Increasing the efficiency of the Rankine cycle using a thermoelectric heat pump

Siviter, Jonathan Peter (2014) Increasing the efficiency of the Rankine cycle using a thermoelectric heat pump. PhD thesis, University of Glasgow.

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Thermal plants operating on the Rankine cycle are by far the most common method of global electrical power generation. The Rankine cycle, first developed in the late
19th century, continues to this day to be one of the most important practical implementations of a heat engine. Innovation and enhancement of the cycle continues and today's emphasis is directed towards reduced carbon emissions from the combustion of fossil fuel as well as improvement of the absolute efficiency. This thesis presents an increase in the Rankine cycle efficiency through reducing the waste heat rejected from the process by the use of a thermoelectric heat pump.
A thermoelectric heat pump converts a flow of electrical charge carriers to a flow of thermal energy via phonon transport through a semiconductor lattice, described by the Peltier effect. The heat flux through the device can be modulated by varying the electrical voltage and current applied to the semiconductor. Unlike a conventional heat pump, however, the direction of heat transport is determined by the direction of migration of the charge carriers. The efficiency with which the device operates is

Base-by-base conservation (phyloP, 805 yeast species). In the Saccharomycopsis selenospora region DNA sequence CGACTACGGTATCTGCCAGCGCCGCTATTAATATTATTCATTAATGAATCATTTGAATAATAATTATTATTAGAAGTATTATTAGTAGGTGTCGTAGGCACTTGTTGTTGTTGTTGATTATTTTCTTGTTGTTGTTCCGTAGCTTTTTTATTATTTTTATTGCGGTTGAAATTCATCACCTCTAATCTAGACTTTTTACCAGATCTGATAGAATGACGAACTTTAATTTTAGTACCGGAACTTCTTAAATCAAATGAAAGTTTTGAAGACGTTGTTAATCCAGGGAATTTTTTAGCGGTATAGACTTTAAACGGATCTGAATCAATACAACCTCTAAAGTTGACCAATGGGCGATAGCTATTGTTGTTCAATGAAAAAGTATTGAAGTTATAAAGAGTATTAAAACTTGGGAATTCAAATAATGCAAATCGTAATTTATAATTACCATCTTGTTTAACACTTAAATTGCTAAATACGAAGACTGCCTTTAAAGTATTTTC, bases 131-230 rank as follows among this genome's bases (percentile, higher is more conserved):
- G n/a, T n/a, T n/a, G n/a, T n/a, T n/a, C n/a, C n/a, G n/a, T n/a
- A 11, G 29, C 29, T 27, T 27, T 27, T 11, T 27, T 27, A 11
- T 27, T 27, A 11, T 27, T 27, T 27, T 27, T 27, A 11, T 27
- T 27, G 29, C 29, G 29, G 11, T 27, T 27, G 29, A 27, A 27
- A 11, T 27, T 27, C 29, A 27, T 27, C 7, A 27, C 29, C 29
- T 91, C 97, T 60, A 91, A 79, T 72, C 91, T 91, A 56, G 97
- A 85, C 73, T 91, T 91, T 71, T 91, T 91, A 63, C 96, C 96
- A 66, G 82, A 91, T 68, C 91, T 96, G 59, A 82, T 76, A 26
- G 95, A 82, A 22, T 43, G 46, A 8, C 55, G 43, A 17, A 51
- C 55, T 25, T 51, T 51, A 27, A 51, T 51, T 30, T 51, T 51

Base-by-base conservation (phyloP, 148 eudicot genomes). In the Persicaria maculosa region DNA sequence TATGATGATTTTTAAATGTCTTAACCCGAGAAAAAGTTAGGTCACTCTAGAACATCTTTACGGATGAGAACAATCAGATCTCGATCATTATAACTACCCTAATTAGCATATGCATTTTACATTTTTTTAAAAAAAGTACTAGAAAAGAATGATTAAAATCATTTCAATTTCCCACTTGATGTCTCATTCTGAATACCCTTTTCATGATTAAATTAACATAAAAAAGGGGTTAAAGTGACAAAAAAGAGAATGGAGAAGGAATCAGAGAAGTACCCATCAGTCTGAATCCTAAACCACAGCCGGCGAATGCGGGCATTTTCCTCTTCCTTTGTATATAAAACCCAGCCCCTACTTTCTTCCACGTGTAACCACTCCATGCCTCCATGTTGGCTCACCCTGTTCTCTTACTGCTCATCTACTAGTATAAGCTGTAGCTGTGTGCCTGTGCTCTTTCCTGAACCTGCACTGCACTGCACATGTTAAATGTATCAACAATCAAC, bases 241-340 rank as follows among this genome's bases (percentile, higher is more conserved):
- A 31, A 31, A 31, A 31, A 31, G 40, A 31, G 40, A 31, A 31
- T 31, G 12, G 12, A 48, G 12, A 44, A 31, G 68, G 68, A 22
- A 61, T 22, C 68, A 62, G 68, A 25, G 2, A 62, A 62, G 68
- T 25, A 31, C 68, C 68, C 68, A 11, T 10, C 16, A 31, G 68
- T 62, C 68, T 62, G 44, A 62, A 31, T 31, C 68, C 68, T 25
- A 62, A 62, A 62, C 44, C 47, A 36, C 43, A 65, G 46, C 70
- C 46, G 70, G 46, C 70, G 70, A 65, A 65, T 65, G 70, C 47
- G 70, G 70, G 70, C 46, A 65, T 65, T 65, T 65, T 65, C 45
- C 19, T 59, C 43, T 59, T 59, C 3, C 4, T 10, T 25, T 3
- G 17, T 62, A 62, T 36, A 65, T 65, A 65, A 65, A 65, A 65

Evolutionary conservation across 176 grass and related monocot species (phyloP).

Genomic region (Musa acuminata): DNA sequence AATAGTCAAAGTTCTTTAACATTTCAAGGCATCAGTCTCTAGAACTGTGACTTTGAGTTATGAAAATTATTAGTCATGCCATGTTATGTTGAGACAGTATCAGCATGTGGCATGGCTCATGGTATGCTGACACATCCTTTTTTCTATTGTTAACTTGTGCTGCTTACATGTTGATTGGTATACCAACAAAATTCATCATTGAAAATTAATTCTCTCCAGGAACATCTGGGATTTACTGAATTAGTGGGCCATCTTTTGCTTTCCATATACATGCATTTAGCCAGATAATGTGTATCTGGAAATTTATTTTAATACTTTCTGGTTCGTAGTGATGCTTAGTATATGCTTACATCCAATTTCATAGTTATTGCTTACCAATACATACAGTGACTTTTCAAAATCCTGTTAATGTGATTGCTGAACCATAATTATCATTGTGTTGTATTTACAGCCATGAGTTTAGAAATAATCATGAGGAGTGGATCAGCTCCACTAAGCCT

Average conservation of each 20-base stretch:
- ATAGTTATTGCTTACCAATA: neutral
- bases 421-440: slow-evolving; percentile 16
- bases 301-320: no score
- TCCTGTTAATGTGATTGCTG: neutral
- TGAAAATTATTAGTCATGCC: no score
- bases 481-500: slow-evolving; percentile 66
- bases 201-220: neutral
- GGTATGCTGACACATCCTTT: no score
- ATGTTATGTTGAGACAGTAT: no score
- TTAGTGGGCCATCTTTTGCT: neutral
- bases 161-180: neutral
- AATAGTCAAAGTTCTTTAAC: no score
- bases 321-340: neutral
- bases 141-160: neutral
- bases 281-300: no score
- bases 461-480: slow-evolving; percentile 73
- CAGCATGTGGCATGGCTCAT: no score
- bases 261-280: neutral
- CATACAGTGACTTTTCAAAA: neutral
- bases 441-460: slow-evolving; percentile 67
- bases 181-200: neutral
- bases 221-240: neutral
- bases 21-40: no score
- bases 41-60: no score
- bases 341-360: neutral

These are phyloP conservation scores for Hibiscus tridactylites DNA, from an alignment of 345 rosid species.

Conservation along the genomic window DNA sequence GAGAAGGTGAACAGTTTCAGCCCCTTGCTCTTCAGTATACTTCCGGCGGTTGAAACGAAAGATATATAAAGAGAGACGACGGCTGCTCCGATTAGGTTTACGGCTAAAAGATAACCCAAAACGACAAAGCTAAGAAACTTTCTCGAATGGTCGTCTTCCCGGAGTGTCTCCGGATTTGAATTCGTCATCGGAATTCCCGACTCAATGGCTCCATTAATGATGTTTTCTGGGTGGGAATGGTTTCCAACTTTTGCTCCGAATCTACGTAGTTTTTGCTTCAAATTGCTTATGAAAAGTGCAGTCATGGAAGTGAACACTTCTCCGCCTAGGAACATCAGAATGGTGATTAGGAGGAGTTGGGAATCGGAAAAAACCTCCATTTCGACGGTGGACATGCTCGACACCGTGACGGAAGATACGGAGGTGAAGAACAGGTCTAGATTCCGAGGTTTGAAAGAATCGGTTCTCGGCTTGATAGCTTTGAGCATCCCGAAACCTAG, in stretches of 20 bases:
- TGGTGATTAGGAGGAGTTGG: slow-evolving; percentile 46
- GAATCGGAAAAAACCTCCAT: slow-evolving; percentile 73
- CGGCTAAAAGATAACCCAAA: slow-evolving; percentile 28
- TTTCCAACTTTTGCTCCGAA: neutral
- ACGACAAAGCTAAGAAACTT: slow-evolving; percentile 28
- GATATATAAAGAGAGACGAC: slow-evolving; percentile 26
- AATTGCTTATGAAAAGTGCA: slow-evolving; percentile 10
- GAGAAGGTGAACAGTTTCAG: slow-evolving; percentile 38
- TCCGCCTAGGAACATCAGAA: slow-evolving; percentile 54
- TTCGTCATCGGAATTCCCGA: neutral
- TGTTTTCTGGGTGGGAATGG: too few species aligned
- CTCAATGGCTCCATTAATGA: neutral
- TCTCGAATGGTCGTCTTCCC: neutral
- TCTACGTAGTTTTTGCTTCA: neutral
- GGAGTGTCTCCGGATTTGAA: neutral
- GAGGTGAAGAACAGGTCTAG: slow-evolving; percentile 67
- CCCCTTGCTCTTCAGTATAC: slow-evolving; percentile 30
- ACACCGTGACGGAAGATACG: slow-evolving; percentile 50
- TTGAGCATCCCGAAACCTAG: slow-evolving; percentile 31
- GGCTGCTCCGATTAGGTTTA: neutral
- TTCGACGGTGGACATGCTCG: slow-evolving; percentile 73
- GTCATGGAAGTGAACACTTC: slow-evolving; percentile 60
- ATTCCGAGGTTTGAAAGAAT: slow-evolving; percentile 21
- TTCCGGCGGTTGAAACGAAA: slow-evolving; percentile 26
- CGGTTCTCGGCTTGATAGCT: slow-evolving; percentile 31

determined by complex relationship amongst the differential temperature across the device, the geometry of the semiconductor pellets forming the device and the electrical
current flow. Peltier effect devices are typically used in small-scale refrigerators, on high-power lasers to aid cooling and to maintain the wavelength stability of optical
communications networks.
In this thesis the application of a heat pump to recover a portion of the waste thermal energy normally rejected from the Rankine cycle process after the re-condensation of feedwater in the condenser of a steam turbine is considered. Firstly, a theoretical statement of the required Coefficient of Performance for economic operation of such a system is derived. This is followed by an experimental investigation to determine if the calculated performance is available using today's thermoelectric technology point. The thesis then presents a rigourous analysis of novel experimental apparatus used to characterise the impact of redirecting enthalpy normally rejected from the process to instead reducing the fuel load to the plant and concludes with an assessment of the economic benefits such a heat pump system would bring.

Item Type: Thesis (PhD)
Qualification Level: Doctoral
Keywords: thermoelectric, Rankine cycle, heat engine, energy, efficiency increase, heat pump, green energy
Subjects: T Technology > TA Engineering (General). Civil engineering (General)
T Technology > TJ Mechanical engineering and machinery
T Technology > TK Electrical engineering. Electronics Nuclear engineering
Colleges/Schools: College of Science and Engineering > School of Engineering
Supervisor's Name: Knox, Prof. Andrew R.
Date of Award: 2014
Depositing User: Mr Jonathan P Siviter
Unique ID: glathesis:2014-5802
Copyright: Copyright of this thesis is held by the author.
Date Deposited: 03 Dec 2014 08:39
Last Modified: 11 Dec 2014 15:32

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